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GCSE 1. Settlement

QuestionAnswer
Detached House A house which is not attached to any other houses. Usually in suburbs
Outer Suburbs A newer residential area on the edge of a city, usually lower density and more expensive
Land-use zone An area of land which has the same type of land use
Inner suburbs An older residential area, between the inner city and outer suburbs (usually 1920s/30s)
Retail zones Areas in settlements planned for shopping
Recreational zones Areas of a settlement for leisure - eg Exe Valley parks
Commercial zone Business area - eg banking and offices
CBD Central Business District - an urban zone located in a city (or town) centre, dominatede by shops and offices
Park & Ride Facility providing car parking outside a city and bus transport into the city centre
Terraced houses Houses which are attached to other houses on both sides. Usually Victorian, inner city
Ring Roads, Bypasses Roads which take traffic around a city, preventing congestion
Inner city A mixed zone of older housing and traditional industry, just outside the centre of a city (Often terraces and tenements, and may have suffered from urban decay, probably now being refenerated so is in 'transition'.
Sink Estate A housing area with a poor reputation for living conditions
Conservation areas Parts of the townj with historic buildings that are protected
Land Use Different ways the land is used: eg industry, recreation, retailing and residential
Urban regeneration The knocking down or improvement of old buildings in an urban area and the building of new ones to improve quality of life
Conurbation A large urban area formed when cities and towns merge as they grown towards each other (eg West Midlands)
Waterfront sites Old city dockland and canal areas which are now desirable places to live
Gentrification Movement of wealthy people into an area of former urban decay. Environment improves.
Social housing Housing provided by the council, now often in partnership with Housing Associations
Brownfield site Land on which there has already been building
Public enquiry A public meeting held to reach descisions about difficulyt planning proposals (eg new housing at Alphington)
Eco homes Homes designed in ways that conserve resources and energy
Eco towns Towns designed to be sustainable and do not cause environmental problems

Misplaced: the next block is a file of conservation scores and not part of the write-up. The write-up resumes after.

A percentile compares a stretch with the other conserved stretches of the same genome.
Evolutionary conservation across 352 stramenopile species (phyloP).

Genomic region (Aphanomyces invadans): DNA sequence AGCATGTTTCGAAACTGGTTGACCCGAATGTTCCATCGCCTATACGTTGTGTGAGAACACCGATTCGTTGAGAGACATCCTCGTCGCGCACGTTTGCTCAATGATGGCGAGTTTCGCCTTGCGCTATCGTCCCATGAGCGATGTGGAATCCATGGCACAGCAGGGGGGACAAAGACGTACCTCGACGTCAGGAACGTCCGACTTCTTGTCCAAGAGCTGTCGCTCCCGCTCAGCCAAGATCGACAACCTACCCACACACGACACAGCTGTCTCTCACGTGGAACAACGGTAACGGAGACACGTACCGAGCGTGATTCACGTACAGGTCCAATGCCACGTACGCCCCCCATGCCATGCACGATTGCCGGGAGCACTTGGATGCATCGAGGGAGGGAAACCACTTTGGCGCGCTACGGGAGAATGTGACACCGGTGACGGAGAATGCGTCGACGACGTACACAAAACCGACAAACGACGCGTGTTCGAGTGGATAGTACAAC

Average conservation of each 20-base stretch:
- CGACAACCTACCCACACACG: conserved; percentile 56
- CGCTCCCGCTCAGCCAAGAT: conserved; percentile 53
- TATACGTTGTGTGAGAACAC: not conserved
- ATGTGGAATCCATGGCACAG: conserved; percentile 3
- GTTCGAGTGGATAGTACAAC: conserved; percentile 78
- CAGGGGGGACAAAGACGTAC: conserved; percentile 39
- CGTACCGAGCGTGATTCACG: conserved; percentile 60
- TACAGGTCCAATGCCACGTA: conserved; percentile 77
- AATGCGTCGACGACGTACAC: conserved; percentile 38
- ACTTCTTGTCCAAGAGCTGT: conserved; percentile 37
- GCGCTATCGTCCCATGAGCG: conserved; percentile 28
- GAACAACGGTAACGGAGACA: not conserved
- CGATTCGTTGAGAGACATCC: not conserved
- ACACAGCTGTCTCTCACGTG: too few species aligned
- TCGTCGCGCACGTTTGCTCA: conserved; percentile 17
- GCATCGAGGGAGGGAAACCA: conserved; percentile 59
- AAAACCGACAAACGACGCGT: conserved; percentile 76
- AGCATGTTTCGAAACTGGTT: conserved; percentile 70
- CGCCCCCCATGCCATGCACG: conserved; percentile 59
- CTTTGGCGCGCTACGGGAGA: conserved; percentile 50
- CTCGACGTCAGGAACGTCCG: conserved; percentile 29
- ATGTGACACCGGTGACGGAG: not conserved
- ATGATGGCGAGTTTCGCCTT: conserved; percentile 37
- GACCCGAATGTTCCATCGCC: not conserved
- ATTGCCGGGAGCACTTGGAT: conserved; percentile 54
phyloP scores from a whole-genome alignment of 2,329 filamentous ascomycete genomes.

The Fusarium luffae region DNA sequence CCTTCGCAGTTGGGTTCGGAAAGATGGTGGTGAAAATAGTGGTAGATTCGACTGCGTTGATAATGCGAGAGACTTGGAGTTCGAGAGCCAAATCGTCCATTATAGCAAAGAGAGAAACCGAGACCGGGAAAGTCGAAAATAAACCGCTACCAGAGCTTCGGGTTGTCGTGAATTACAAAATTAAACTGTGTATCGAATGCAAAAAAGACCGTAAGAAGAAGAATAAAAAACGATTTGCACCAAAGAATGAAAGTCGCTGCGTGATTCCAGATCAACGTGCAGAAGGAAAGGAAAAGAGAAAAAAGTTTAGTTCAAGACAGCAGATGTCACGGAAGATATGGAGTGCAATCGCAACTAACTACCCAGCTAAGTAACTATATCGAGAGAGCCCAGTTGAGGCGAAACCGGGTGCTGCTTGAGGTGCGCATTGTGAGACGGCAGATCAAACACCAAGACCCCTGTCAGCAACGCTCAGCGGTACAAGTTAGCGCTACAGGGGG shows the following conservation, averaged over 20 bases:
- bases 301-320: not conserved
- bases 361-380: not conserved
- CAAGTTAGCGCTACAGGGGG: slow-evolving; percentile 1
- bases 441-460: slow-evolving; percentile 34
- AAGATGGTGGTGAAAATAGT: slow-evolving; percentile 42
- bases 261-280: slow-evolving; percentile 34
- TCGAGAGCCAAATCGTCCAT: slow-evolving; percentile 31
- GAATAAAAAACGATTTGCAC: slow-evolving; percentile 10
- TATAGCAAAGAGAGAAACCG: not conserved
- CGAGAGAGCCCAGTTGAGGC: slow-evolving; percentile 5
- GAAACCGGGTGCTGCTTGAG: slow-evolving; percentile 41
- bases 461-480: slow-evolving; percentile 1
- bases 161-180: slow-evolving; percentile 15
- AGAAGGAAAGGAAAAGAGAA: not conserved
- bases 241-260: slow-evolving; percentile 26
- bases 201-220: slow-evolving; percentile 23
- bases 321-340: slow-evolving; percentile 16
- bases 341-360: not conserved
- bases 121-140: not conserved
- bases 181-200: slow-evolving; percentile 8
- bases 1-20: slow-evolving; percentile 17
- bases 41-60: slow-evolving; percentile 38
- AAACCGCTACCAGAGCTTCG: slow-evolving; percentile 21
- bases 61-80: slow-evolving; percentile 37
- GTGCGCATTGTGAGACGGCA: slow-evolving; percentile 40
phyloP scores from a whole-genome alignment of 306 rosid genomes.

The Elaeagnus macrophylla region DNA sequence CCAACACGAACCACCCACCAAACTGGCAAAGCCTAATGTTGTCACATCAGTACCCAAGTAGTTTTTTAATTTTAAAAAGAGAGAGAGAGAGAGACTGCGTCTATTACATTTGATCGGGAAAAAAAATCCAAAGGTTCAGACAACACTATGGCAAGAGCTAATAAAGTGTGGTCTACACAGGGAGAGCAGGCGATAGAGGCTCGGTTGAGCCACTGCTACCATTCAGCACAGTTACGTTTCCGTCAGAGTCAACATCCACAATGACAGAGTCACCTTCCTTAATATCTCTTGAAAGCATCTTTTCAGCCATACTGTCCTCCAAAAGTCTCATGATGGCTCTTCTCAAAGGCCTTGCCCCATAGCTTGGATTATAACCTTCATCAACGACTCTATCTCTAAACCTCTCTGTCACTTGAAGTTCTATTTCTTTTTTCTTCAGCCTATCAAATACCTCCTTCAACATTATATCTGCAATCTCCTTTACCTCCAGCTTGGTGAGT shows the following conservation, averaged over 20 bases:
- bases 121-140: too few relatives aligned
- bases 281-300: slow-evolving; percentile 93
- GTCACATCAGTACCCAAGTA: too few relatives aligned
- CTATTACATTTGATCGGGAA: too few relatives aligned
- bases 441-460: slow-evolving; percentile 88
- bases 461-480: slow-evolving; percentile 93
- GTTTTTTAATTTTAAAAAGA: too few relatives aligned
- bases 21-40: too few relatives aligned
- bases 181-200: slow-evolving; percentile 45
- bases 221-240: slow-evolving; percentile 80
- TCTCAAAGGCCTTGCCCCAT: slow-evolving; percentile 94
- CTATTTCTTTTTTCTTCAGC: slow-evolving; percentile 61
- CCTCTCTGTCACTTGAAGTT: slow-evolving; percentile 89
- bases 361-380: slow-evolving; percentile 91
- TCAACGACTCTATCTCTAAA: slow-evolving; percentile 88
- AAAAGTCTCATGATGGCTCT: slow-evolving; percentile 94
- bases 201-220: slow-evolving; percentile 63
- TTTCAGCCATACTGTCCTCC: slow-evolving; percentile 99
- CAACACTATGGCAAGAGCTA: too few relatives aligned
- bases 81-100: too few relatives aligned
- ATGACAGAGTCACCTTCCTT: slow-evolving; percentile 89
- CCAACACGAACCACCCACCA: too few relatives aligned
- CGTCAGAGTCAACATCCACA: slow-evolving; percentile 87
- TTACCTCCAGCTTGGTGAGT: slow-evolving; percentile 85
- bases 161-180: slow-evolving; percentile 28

Greenfield site Land which has never been built on
Rapid Transit System Public trains ot trams with short waiting times and regular stops
Planning permission All changes to land use must be approved by a local council
Hierarchy An arrangement in order - with one at the top and increasing numbers in lower levels
Catchment area Also called 'Sphere of influence' or 'hinterland', it is the area served by a particular settlemengt, school, hospital or any other service
Consumer goods Expensive goods and services which are not bought very often
Shopping Mall An undercover area with a variety of shops
Convenience Goods Goods or services which are low cost and bought frequently by people living nearby
Range of a good Maximum distance a person is willing to travel to purchase a particular goods item
Threshold population Minimum number of people needed to support a good or service
Out of town shopping centre A large shopping centre built outside the suburbs (eg Cribbs Causeway)
Internet shopping Shopping on websites
Bulk Buying Buying lots of products at once, made possible by the car and freezers
New Town An urban settlement which is planned by the government; one method of helping slum problems after World War Two, now to provide new housing (eg Cranbrook).
Dormitory village Also called a commuter village. A village or small town where many residents travel to work elsewhere.
Green Belt An area of land around a town or city where building is restricted by planners
Rural-urban fringe Area where a town or city merges into the countryside
Commuter Person who travels to work every day by car or public transport
Urban sprawl The rapid, poorly planned expansion of towns and cities into the countryside (also called urban growth)
Counterurbanisation The migration of people from the cities to the countryside
Decentralisation The movement of businesses out of cities, especially London, to the rural areas (eg Met Office to Exeter)
Rural depopulation The movement of people away from villages as village schools and shops shut. THe elderly cannot sustain services, and young people move to find jobs.
New Communities A recent name for planned New Towns. Aimed to prevent overcrwoding in existing settlements, these towns should be able to sustain all services (eg Cranbrook)
Created by: Rayrayy